• Employer should shoulder ‘kasambahay’ deployment expenses

    Persida Acosta

    Persida Acosta

    Dear PAO,
    I currently employ several household helpers in our home in Manila. Most of them are from far-flung provinces. In order to get their services, I usually pay for their transportation expenses, which include their food for the trip and financial allowance they need for the trip going to Manila. Since I hire several of them, the expenses I accumulate to get them here from their provinces are pretty prohibitive. Because of this I am wondering if I could charge these transportation expenses to their salary by deducting a portion of such expenses from their monthly wage until they could pay it completely. Is this legal? Please advise me on this matter. Thank you, and Godspeed!            

    Dear Amanda,
    The nature of the expenses you mentioned in transporting your household helpers from their respective provinces to your home can be considered as deployment expenses. Republic Act (RA) 10361, or the Domestic Workers Act or Batas Kasambahay defines deployment expenses as:

    “…expenses that are directly used for the transfer of the Kasambahay from place of origin to the place of work covering the cost of transportation, meals, communication expense and other incidental expenses. xxx” (Rule 1, Section 3c, Implementing Rules and Regulations of RA 10361, Emphasis supplied).

    Considering this, the expenses you incurred for the hiring of your kasambahay that include expenses for their transportation, food and other related expenses fall under the above-mentioned definition of deployment expenses.

    With regard to the charging of the deployment expenses of a kasambahay, the law has an express provision regarding this concern, to wit:

    “Section 3. Deployment Expenses. – The employer, whether the kasambahay is hired directly or through [an employment agency], shall pay the expenses directly used for his/her transfer from place of origin to the place of work.

    The employer may recover deployment costs from the kasambahay whenever he/she leaves without justifiable reason within six (6) months from employment.”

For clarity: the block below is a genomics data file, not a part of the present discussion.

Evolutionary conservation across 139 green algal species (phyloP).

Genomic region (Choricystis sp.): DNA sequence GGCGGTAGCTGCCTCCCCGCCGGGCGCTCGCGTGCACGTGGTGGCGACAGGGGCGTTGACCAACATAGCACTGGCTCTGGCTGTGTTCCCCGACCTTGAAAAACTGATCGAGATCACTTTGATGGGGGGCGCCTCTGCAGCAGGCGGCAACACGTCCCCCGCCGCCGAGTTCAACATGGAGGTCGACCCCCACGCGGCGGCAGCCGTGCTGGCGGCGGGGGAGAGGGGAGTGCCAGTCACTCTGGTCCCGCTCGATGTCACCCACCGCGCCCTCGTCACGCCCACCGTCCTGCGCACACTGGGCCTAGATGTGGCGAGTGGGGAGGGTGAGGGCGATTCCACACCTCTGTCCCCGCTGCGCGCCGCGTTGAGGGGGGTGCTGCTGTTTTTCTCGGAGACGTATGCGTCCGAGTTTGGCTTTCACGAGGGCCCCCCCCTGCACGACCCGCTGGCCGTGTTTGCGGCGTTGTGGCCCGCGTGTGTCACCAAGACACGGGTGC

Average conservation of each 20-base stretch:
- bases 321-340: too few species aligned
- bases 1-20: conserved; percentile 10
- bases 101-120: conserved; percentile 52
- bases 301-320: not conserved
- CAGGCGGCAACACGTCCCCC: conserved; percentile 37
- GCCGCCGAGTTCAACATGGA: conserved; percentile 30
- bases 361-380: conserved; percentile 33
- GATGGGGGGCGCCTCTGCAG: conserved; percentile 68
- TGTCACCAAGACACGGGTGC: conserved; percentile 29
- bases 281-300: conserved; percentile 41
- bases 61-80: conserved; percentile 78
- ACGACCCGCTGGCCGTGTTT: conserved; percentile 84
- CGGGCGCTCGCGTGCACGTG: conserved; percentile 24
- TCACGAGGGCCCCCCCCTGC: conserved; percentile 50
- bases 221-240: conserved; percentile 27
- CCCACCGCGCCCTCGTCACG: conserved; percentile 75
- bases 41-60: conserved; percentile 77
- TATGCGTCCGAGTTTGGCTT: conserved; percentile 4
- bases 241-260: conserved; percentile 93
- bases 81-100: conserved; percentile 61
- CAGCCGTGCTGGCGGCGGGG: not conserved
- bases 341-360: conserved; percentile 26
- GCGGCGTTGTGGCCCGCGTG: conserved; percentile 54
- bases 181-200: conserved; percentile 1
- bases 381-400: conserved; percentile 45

As stated in this provision, employers are generally the ones who are obligated to directly shoulder the deployment expenses of their household helpers. Because of this rule, you cannot charge your household helpers nor deduct from their wages the deployment expenses you incurred for their transportation to your home. The law generally does not allow such arrangement of salary deduction from the household helpers for the deployment expenses.

    This, however, does not preclude the employer from recovering the deployment expenses in certain cases. Such cases, according to the aforementioned law, is when the kasambahay unjustly leaves the employer within six (6) months from employment. In this situation, the employer may rightfully recover the deployment expenses from the kasambahay. Thus, you may only charge and claim the deployment expenses from your household helpers should they leave under the aforementioned circumstances.

    Again, we find it necessary to mention that this opinion is solely based on the facts you have narrated and our appreciation of the same. The opinion may vary when the facts are changed or elaborated.

    We hope that we were able to enlighten you on the matter.

    Editor’s note: Dear PAO is a daily column of the Public Attorney’s Office. Questions for Chief Acosta may be sent to dearpao@manilatimes.net


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